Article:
The Legislature is developing a habit of best-laid plans going awry. The latest example involves a paid family leave program that went into effect at the start of 2020.
Under the law, eligible workers receive 12 weeks paid time off for the birth or adoption of a child or for a serious medical condition of the worker or a family member. Other provisions are included for health conditions involving a pregnancy or for families of service members about to be deployed overseas or returning home from deployment.
According to the National Conference of State Legislatures, 11 states and the District of Columbia offer paid family leave. State action is necessary because Congress has been lax in defining national family leave and sick leave parameters, leaving U.S. workers with fewer protections than nearly all other industrialized nations.
Washington’s program reflects our state’s values of collectively improving conditions for workers and, in turn, boosting the economy by making it easier for businesses to attract and retain workers. The benefits have been particularly evident during the COVID-19 pandemic, which has led many employees to take time off for illness or to care for a family member and has led others to rethink their career paths.
But problems with the program also are evident. Last week, an actuarial analysis by consulting firm Milliman estimated that Washington’s paid family leave system will have a deficit of $8.7 million by the end of this year. The report recommends an increase in the premium on workers’ wages that provide funding.
When the program was enacted, 0.4 percent of workers’ wages were used, with 63 percent paid by employees and 37 percent paid by employers. That was increased to a 0.6 percent rate earlier this year, with workers paying 73 percent. The recent report recommends a rate of 0.79 percent to ensure solvency.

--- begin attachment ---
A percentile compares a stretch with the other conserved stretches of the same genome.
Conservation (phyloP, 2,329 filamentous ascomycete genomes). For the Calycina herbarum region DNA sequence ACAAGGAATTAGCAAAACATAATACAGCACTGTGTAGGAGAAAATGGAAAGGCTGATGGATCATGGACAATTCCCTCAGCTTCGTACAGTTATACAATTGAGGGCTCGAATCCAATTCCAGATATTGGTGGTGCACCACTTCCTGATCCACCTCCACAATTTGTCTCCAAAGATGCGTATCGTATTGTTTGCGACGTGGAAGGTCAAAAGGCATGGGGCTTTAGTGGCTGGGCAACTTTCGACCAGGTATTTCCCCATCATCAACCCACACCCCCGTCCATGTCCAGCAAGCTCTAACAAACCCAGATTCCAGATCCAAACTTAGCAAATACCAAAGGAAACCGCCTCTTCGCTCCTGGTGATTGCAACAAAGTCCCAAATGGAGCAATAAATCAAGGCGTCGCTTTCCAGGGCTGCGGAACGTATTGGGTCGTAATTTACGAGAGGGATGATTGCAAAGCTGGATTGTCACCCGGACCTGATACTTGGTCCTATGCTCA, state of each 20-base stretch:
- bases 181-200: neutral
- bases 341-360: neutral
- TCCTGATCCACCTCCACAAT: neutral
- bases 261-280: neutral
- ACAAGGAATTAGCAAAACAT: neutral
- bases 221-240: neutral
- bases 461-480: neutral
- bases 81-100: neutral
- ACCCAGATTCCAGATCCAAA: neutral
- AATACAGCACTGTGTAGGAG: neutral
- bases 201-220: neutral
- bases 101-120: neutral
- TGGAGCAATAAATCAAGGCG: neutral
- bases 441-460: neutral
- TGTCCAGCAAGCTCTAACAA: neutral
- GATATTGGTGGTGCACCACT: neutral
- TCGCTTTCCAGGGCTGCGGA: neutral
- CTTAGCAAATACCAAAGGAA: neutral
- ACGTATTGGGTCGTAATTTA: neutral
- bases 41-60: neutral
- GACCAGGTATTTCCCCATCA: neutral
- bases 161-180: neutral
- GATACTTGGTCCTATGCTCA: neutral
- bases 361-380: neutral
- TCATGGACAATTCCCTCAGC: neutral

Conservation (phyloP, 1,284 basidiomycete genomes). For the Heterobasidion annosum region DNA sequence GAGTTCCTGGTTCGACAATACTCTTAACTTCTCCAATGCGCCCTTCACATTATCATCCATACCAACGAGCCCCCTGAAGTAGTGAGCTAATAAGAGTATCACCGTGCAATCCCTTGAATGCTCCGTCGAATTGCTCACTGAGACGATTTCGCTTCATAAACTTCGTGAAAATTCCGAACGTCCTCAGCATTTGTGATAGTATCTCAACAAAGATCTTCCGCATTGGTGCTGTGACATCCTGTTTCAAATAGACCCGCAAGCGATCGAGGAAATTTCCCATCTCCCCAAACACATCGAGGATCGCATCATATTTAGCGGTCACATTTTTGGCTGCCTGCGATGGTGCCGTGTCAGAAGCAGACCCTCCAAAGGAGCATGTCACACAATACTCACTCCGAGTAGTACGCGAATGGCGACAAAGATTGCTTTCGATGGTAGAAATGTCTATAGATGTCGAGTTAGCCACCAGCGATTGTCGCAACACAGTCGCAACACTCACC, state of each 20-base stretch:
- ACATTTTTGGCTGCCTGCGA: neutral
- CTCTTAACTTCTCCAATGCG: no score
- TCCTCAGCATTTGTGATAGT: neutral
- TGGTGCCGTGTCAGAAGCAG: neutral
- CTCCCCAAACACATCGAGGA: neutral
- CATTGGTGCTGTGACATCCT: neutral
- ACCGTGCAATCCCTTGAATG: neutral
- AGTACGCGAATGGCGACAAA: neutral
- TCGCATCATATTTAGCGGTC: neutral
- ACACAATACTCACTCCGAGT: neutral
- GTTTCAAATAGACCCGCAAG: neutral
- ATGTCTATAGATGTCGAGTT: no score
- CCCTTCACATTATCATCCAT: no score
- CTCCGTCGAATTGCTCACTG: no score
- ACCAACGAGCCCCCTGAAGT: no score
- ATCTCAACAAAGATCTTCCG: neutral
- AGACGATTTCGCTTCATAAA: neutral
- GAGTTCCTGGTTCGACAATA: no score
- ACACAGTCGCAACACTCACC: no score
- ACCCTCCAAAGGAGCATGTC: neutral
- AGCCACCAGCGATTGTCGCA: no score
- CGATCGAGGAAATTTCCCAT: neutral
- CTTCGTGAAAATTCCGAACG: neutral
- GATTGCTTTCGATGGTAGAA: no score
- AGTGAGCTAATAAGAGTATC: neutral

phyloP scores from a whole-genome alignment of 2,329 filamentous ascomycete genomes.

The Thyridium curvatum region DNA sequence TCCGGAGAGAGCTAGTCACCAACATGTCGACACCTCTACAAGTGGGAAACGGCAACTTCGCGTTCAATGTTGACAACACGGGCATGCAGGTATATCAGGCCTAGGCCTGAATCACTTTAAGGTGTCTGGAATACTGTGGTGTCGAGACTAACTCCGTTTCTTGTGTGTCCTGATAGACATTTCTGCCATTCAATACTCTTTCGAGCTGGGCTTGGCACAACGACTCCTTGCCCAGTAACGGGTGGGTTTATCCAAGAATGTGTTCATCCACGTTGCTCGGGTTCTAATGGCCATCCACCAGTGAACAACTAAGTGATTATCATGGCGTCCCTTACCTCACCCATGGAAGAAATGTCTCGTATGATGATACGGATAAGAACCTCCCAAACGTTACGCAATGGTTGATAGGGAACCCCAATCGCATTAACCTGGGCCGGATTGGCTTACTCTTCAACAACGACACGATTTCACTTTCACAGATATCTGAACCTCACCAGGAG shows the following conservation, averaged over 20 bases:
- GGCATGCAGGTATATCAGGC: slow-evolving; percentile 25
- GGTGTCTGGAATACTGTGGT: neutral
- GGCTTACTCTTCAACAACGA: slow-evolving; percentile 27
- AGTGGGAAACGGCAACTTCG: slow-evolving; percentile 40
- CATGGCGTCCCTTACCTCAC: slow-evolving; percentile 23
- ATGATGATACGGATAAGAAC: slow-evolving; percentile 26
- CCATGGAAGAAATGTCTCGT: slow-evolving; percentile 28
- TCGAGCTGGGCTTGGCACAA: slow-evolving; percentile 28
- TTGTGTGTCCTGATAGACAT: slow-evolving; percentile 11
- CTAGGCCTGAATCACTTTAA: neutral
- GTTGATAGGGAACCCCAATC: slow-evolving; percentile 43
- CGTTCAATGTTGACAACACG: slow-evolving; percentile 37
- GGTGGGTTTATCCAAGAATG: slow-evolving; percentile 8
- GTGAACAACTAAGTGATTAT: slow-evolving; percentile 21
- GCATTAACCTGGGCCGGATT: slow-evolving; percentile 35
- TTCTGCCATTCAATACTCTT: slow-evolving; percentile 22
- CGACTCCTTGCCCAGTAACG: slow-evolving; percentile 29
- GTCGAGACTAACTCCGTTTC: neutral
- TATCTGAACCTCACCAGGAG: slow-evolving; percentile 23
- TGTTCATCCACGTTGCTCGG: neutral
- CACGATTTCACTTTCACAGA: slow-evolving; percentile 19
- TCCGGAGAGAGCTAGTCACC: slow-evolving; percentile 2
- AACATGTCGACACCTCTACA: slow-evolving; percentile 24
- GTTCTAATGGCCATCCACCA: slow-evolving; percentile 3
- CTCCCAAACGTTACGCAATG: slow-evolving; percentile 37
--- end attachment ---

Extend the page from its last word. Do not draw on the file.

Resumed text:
According to the report, the fund’s balance started at more than $467 million in early 2020 and had dipped to $19 million by March of this year. By the end of June, the balance was $31 million.
This follows a fiasco with the WA Cares Fund, which was designed to fund some long-term care for Washington residents who need it. The plan was to establish a payroll tax on employees, but problems with funding, confusion over the legislation, and opt-outs by those who had private insurance for long-term care led lawmakers to roll back the system as soon as it was implemented at the beginning of this year.
Paid family leave is a reasonable and necessary benefit in a civilized and wealthy society; long-term care is a growing issue that can explode into a financial albatross for families. And the fact that lawmakers in Washington and other states feel the need to address those realities reflects long-standing failures on the part of the federal government.
But Washington’s missteps are an example of good intentions being undermined by poor fiscal planning.
Of course, the pandemic played havoc with the assumptions behind the family leave system. Started in 2020, months before the arrival of COVID, the program quickly saw more applicants than were anticipated. With many people out of work, at least temporarily, any revenue predicated on payroll taxes also was impacted.
But whatever the reasons, fixes are needed for Washington’s family leave and sick leave. As other nations have demonstrated, it is possible to provide such benefits in a fiscally responsible manner, and state lawmakers will need to find that balance or scuttle the program.